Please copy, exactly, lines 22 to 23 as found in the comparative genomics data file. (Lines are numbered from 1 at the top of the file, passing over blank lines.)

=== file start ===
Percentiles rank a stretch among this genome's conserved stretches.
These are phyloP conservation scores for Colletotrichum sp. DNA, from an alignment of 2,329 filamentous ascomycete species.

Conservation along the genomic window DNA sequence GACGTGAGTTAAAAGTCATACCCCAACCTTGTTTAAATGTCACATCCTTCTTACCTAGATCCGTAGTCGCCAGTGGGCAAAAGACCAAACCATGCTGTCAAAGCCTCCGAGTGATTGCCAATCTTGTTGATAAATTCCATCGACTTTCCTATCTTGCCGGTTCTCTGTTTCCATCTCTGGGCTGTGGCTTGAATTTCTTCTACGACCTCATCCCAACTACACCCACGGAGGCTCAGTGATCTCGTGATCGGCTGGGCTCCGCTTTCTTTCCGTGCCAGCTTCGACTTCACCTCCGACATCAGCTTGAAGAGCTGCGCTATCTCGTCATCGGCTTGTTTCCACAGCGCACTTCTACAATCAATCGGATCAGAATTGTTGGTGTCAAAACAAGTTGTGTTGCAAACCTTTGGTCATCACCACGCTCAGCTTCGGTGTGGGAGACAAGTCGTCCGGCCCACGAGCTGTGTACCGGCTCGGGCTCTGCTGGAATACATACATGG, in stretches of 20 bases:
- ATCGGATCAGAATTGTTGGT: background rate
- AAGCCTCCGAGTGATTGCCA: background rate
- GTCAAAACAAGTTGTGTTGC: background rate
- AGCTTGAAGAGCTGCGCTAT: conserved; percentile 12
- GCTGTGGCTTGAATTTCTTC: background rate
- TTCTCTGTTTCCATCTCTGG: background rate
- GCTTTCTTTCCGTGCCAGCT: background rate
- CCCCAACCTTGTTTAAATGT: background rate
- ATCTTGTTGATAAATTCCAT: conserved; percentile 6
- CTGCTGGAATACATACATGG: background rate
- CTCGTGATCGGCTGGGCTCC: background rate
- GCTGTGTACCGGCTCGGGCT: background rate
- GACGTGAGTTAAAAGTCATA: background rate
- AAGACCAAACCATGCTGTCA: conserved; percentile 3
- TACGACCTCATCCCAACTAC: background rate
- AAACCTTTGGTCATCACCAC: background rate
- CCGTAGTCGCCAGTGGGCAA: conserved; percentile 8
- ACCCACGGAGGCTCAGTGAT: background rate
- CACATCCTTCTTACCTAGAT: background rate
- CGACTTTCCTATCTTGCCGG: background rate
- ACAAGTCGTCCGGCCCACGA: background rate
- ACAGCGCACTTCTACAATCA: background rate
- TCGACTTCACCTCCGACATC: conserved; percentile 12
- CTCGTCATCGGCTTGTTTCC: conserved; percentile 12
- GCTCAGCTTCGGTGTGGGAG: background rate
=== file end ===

- CACATCCTTCTTACCTAGAT: background rate
- CGACTTTCCTATCTTGCCGG: background rate